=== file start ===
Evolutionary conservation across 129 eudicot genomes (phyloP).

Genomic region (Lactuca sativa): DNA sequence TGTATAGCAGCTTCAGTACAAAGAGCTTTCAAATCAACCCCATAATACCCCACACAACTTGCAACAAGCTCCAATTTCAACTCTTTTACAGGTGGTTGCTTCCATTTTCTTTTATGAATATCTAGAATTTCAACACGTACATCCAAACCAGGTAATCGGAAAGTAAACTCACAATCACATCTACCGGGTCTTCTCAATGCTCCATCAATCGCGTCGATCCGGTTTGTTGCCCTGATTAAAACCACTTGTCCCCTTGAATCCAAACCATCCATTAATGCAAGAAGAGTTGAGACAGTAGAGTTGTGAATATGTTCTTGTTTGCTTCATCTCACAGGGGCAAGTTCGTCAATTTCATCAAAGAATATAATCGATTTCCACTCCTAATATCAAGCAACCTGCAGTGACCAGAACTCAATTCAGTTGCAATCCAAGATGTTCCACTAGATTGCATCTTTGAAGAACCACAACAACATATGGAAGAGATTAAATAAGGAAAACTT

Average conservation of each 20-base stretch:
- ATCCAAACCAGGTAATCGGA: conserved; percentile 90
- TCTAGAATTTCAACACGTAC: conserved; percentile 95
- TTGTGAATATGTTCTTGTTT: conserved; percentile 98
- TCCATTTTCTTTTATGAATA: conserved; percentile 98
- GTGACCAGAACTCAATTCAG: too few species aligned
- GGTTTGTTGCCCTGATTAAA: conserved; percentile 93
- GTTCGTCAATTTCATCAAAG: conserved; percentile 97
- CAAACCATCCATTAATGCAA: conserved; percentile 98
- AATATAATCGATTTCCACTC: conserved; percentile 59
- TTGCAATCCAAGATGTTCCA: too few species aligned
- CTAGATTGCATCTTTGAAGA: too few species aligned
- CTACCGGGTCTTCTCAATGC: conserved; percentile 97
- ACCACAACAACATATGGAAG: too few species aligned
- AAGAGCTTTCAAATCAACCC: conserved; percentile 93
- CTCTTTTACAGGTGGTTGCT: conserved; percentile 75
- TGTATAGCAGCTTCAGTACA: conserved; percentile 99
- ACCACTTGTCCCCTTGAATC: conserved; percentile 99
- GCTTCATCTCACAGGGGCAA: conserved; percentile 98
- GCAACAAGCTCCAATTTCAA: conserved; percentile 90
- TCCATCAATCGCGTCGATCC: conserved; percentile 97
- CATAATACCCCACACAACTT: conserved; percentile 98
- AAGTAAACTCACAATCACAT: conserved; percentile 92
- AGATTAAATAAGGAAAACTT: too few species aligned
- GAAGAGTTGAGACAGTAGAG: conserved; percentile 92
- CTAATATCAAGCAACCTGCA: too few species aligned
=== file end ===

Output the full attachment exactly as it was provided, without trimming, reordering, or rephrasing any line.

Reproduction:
Evolutionary conservation across 129 eudicot genomes (phyloP).

Genomic region (Lactuca sativa): DNA sequence TGTATAGCAGCTTCAGTACAAAGAGCTTTCAAATCAACCCCATAATACCCCACACAACTTGCAACAAGCTCCAATTTCAACTCTTTTACAGGTGGTTGCTTCCATTTTCTTTTATGAATATCTAGAATTTCAACACGTACATCCAAACCAGGTAATCGGAAAGTAAACTCACAATCACATCTACCGGGTCTTCTCAATGCTCCATCAATCGCGTCGATCCGGTTTGTTGCCCTGATTAAAACCACTTGTCCCCTTGAATCCAAACCATCCATTAATGCAAGAAGAGTTGAGACAGTAGAGTTGTGAATATGTTCTTGTTTGCTTCATCTCACAGGGGCAAGTTCGTCAATTTCATCAAAGAATATAATCGATTTCCACTCCTAATATCAAGCAACCTGCAGTGACCAGAACTCAATTCAGTTGCAATCCAAGATGTTCCACTAGATTGCATCTTTGAAGAACCACAACAACATATGGAAGAGATTAAATAAGGAAAACTT

Average conservation of each 20-base stretch:
- ATCCAAACCAGGTAATCGGA: conserved; percentile 90
- TCTAGAATTTCAACACGTAC: conserved; percentile 95
- TTGTGAATATGTTCTTGTTT: conserved; percentile 98
- TCCATTTTCTTTTATGAATA: conserved; percentile 98
- GTGACCAGAACTCAATTCAG: too few species aligned
- GGTTTGTTGCCCTGATTAAA: conserved; percentile 93
- GTTCGTCAATTTCATCAAAG: conserved; percentile 97
- CAAACCATCCATTAATGCAA: conserved; percentile 98
- AATATAATCGATTTCCACTC: conserved; percentile 59
- TTGCAATCCAAGATGTTCCA: too few species aligned
- CTAGATTGCATCTTTGAAGA: too few species aligned
- CTACCGGGTCTTCTCAATGC: conserved; percentile 97
- ACCACAACAACATATGGAAG: too few species aligned
- AAGAGCTTTCAAATCAACCC: conserved; percentile 93
- CTCTTTTACAGGTGGTTGCT: conserved; percentile 75
- TGTATAGCAGCTTCAGTACA: conserved; percentile 99
- ACCACTTGTCCCCTTGAATC: conserved; percentile 99
- GCTTCATCTCACAGGGGCAA: conserved; percentile 98
- GCAACAAGCTCCAATTTCAA: conserved; percentile 90
- TCCATCAATCGCGTCGATCC: conserved; percentile 97
- CATAATACCCCACACAACTT: conserved; percentile 98
- AAGTAAACTCACAATCACAT: conserved; percentile 92
- AGATTAAATAAGGAAAACTT: too few species aligned
- GAAGAGTTGAGACAGTAGAG: conserved; percentile 92
- CTAATATCAAGCAACCTGCA: too few species aligned